At one time in Aotearoa, Heather and her friends and lovers were those radicals, changing the face of literature and art through feminism. Some of these women have become homeless in the poetic tradition, just as some lesbians have become homeless in the tradition of pride. Lesbians are often those who the Pride movement is ashamed of because lesbianism is a herstory fraught with horizontal oppressions. Heather writes from the intersection of multiple social locations, as she was known to identify as a lesbian single mother on social welfare. Her poetry strives to show the reader that privilege exists and is unequally distributed or disavowed. Her feelings of societal and poetic displacement illuminate creative passageways that open wounds on the page so that previously unimagined space becomes possible.
you shake out
of sites & times
– from “sister, when you pick”
Second wave feminism drove the movement of the personal as political, a movement concerned with equal rights, especially equal pay. The mantra that ‘the personal is political’ is a revolt against the idea that the domestic environment is not important, that domestic work or work in the home is not work. Poets in particular seized on this idea to promote the area of so-called domestic poetry, poetry concerned with the everyday, the daily lives of women which had largely gone ignored or was a source of embarrassment in the literary community.
In New Zealand, Heather McPherson was one of the foremothers of women’s poetry, especially lesbian women. Feminism ignited a fear of the sexy erotic power of feminist poetry and therefore women, especially lesbian woman. The fear of the red fist of lesbianism, the fist that might dissuade wives from their husbands. This fear projected lesbian women as deviants with ample sexual prowess, to reference Alison Bechdel, they were dykes to watch out for. Heather writes about childhood sexual abuse and the demons that haunt the private and public space of a young woman’s life. I keep thinking about the phrase ‘in harm’s way,’ how all the circumstances of life mean that some of us are more often in harm’s way.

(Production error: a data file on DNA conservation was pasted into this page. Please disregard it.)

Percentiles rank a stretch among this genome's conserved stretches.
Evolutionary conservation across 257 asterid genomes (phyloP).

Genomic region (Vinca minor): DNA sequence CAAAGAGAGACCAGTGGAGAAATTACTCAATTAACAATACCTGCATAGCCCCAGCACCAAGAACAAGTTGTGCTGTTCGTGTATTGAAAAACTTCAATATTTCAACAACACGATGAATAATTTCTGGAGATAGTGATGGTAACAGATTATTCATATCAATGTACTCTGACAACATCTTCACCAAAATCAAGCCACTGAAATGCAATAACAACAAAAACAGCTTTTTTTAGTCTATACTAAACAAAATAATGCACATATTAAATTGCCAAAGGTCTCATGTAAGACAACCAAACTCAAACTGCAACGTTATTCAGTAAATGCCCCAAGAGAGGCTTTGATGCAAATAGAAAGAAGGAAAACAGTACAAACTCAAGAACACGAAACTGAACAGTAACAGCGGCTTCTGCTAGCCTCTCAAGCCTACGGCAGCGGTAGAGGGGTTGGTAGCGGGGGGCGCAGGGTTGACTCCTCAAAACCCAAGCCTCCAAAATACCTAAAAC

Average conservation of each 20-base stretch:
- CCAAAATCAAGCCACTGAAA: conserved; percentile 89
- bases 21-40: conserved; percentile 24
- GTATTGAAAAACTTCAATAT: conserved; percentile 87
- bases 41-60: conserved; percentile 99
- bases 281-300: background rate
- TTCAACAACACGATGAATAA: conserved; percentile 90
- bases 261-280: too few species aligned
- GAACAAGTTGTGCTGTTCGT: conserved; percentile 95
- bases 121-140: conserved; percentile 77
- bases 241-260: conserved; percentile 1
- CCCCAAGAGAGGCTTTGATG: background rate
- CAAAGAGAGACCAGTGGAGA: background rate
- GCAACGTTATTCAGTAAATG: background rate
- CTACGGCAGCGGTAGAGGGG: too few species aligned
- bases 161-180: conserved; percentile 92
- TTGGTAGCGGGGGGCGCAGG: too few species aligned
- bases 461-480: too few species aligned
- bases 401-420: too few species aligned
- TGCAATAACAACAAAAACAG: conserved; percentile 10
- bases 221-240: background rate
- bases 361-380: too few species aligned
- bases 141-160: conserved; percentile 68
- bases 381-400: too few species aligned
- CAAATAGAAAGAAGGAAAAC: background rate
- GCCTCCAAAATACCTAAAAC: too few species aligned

he loiters under the trees
half-bent & shadowy
looking & waiting for me
– from “monster”
Yet, when I think about Heather, I think of lovers. Of embrace. Of all forms of love and desire. I think of formative relationships. I learnt love in a rural small town. Love has dictated the path of my life. I’ve left and returned to New Zealand because of lovers. I’ve allowed love to be the reason behind many decisions in my life and I have no regrets about that. Love was the entire reason I did a PhD. Love was the reason I fell for Heather’s poetry. Love is the reason I’m writing this. The reason I am writing.
In Ōtepoti and Aotearoa, being loud about being common is mortifying. Deadening. Talking about class is frowned upon because it’s awkward for the majority. I thought I’d seen the back of small-town prides, like keeping up appearances. And I read somewhere that love is the opposite of shame. So, I write with love about things thought shameful because I don’t want the story to be told without me and without love.
All poems quoted in this article are from Heather McPherson’s I Do Not Cede (Spiral, Kindle Edition), available to buy now as a genuine bargain online.
Emer’s story was commissioned by Talia Marshall, who is guest editor at ReadingRoom this week. Tomorrow: Becky Manawatu on Jacqui Sturm